Sometimes, sensations created by certain experiences simply cannot be put into words. Flying in a tiny propeller plane that has glacier-landing and take-off capabilities over one of the world’s last vast wilderness areas untouched by man in one of this nation’s most mind-blowing national parks is undoubtedly one of those experiences. Thanks to the staff at Talkeetna Air Taxi, we were able to have the opportunity to enjoy this amazing ride. First time up, we were unable to land due to uncooperative weather, but our second time up we had better luck. We boarded the plane, put our headphones on and in no time were off the ground. Just about the moment the tires left the runway, we spotted a grizzly bear, appearing ironically small from our perspective, who surreally communicated to us: “you’re in for something special,” and we knew we were. Over forests, taiga, alpine tundra, wildlife and wildflowers, soaring rock faces, granite gorges, massive glaciers, and then finally through a puff of clouds, we somehow reached another world—a frozen world—in only about 30 minutes. As we climbed out of the plane in our special boots and set foot on the glacier, our hairs were standing on end; not because of all the snow, but because of the still, silent, lifeless, foggy, enchanting new world soaring over and surrounding us. Speechlessness ensued for a bit before exhilaration took over and we began to race, make snow angels, and have a few glacier-snowball fights. Our pilot, after realizing we were never going to re-board unless physically forced, eventually had to round us up, ending our recess play-time; reluctantly, we re-boarded the plane. Taking off of a glacier is a little different than a typical concrete runway takeoff; mostly because of the use metal plates rather than rubber tires to get off the ground. Filled with sheer elation, we were in a strange, struck body- and mind-state for the entire flight back, allowing our very being to be uninhibitedly penetrated by the extraordinary, dream-quality landscape over which we were flying. Brilliant turquoise jewel-like glacier pools perfectly contrasted with bright white snow; forests with every shade of green blanketed the undulating mountain sides; perfect white clouds filled the vast blue-blue sky; small areas of intense oranges and reds appeared sporadically; and sunlight gleamed on dark blue rivers and lakes. In a series of deep breaths and thoughts, we were, once again, reminded of just how spectacular this world in which we exist really is; and how, when viewed from above, Earth’s geography becomes even more mystifying.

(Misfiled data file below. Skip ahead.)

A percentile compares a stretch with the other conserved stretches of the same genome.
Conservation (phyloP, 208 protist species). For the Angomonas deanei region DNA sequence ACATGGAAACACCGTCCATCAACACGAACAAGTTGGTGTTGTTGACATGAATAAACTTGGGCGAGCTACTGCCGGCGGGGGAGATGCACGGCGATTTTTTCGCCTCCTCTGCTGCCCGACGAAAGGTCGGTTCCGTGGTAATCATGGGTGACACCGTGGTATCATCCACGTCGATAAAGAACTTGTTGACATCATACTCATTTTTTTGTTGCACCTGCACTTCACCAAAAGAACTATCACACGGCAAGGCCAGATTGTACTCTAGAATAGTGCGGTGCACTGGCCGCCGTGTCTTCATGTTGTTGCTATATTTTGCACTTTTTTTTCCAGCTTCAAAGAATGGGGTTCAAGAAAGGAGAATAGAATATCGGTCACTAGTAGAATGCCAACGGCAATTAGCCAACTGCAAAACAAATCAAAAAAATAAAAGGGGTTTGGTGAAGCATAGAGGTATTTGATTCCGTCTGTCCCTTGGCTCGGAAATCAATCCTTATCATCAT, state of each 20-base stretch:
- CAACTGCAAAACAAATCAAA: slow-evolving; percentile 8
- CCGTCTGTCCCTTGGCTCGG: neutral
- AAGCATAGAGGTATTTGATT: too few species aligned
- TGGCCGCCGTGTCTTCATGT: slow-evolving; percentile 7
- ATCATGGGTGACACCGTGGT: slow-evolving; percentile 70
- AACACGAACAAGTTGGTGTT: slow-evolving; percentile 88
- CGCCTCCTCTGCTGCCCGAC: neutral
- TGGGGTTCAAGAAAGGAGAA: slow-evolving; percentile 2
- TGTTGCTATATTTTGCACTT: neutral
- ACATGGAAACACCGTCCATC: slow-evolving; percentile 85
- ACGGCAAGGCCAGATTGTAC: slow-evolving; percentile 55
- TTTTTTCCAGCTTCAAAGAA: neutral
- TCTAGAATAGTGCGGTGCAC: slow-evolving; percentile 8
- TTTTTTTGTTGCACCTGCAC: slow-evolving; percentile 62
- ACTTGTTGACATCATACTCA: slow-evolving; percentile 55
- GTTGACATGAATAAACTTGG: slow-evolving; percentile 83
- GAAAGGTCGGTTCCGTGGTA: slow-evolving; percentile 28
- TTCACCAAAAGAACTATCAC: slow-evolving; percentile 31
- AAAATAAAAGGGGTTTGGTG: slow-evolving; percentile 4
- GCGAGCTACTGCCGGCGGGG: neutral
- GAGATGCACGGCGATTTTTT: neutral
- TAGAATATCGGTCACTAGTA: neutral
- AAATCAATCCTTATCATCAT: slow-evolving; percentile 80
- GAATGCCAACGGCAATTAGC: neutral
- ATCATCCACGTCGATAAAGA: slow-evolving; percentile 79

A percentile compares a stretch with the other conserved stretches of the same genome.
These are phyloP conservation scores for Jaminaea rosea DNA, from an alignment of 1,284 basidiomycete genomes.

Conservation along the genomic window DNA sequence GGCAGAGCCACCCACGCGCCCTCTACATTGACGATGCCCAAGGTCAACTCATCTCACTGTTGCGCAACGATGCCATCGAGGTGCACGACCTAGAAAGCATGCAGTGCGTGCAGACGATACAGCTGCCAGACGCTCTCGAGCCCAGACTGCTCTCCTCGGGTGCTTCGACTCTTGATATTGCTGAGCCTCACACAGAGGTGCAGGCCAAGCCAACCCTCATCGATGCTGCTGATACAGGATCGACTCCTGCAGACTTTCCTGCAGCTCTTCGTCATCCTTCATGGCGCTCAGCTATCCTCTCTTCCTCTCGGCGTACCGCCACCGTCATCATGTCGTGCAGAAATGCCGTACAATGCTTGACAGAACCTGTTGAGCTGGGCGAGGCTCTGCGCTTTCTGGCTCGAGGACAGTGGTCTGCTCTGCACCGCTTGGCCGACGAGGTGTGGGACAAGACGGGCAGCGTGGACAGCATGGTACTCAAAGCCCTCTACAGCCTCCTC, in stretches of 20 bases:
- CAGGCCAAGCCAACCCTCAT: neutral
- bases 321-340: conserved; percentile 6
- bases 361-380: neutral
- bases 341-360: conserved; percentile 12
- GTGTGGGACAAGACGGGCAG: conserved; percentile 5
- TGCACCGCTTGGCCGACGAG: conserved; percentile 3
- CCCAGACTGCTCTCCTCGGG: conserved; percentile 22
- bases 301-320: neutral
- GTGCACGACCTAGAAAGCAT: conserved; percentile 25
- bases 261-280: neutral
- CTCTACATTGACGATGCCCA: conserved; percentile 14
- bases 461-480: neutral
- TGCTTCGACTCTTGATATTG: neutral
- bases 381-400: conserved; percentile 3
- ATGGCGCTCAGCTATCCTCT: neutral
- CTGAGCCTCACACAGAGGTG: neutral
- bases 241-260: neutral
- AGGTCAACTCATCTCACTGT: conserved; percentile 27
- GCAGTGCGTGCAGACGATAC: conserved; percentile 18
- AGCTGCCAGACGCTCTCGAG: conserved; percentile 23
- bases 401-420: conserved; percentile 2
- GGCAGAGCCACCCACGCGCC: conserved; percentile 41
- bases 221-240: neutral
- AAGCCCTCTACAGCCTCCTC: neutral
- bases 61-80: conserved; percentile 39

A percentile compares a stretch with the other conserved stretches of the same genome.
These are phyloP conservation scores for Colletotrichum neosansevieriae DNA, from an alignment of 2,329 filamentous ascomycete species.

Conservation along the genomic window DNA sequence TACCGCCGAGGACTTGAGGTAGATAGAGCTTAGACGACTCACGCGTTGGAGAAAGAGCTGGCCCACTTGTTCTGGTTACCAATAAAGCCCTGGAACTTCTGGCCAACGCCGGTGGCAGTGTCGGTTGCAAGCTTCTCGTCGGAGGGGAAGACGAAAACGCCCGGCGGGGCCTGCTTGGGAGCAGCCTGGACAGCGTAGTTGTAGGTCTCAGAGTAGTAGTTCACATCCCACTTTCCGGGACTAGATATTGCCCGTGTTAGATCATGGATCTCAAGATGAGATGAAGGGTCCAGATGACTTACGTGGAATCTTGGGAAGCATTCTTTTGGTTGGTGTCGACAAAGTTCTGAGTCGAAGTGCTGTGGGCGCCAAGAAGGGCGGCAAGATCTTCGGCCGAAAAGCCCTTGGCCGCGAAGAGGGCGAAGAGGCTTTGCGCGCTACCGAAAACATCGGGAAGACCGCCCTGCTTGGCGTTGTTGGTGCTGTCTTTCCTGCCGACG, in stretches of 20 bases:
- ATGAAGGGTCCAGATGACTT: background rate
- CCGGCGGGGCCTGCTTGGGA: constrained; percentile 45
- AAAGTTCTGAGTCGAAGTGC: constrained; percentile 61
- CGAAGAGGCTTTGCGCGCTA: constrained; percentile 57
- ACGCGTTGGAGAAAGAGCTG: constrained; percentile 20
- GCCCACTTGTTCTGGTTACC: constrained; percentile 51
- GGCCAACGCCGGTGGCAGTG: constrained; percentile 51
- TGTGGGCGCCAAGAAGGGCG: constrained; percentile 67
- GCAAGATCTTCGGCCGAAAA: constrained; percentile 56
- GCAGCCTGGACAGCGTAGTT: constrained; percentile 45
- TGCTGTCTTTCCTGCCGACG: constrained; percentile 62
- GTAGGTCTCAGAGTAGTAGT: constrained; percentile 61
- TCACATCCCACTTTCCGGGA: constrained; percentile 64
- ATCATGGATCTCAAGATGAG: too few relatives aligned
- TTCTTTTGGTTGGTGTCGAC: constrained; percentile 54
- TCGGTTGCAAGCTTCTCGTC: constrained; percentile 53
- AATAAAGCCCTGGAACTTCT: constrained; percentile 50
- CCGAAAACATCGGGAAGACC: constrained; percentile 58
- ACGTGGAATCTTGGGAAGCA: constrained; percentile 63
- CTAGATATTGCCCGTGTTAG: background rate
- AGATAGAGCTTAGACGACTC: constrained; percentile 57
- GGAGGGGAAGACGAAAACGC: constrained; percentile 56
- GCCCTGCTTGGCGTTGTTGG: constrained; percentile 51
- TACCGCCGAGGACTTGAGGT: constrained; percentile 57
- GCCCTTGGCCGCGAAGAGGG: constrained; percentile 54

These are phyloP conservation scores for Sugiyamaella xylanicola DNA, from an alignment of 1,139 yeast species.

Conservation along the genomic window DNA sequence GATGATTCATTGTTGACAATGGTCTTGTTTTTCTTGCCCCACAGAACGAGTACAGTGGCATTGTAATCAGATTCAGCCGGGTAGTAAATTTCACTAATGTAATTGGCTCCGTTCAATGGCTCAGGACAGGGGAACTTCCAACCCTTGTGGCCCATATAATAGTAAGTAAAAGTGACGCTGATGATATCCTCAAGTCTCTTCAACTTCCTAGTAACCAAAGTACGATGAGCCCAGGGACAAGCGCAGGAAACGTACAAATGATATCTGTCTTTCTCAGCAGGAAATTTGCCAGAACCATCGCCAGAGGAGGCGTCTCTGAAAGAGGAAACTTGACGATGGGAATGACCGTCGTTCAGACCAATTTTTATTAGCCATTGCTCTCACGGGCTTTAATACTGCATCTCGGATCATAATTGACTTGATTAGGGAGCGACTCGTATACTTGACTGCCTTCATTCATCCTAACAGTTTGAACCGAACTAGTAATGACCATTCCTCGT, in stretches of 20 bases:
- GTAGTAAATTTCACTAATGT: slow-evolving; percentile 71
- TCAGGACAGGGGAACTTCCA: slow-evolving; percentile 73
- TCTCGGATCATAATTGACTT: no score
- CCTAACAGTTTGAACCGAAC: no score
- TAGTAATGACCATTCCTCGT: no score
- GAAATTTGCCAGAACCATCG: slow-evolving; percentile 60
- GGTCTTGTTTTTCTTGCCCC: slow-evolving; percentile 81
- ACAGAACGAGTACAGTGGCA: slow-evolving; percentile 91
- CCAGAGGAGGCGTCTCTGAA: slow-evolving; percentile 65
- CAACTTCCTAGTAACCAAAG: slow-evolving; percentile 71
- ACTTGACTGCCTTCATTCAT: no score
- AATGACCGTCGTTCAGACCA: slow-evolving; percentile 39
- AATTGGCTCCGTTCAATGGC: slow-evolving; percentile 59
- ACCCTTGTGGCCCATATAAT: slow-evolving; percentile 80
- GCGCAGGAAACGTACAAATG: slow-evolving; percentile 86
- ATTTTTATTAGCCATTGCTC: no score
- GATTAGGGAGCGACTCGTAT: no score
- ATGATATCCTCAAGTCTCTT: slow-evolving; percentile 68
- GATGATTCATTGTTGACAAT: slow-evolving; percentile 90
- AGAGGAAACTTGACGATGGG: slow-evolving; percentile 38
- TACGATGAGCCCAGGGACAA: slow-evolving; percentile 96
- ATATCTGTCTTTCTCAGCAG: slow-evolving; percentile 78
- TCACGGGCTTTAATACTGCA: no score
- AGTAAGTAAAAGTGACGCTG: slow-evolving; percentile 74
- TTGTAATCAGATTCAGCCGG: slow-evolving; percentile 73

Aside from flight-seeing over the Denali National Park, taxiing climbers to Mount McKinley (the highest peak in North America, also called Denali—called McKinley only by non-natives) base camp and other glacier drop-off points in the Alaskan Range is one of TAT’s primary focuses. Paul, the owner and an experienced climber, is as passionate and knowledgeable about climbing as he is about flying, which makes TAT the perfect resource for information that climbers and other outdoor excursionists need to stay safe and be prepared. In an area of Alaska filled with endless adventure possibilities, TAT is a great source to help plan serious outdoor adventures.
Not all planes have the capability of landing on and taking off from a glacier
Looks like little swimming pools…really, really cold swimming pools
Alaska: Land of Extremes and Contrasts: Wind and Sun, Snow and Rain, Heat and Cold
Glacier with volcanic ash
Alaska has a more lakes and rivers than any other state, with a total area more than the entire land area of Massachusetts and Vermont combined
Three happy Musketeers
View from Above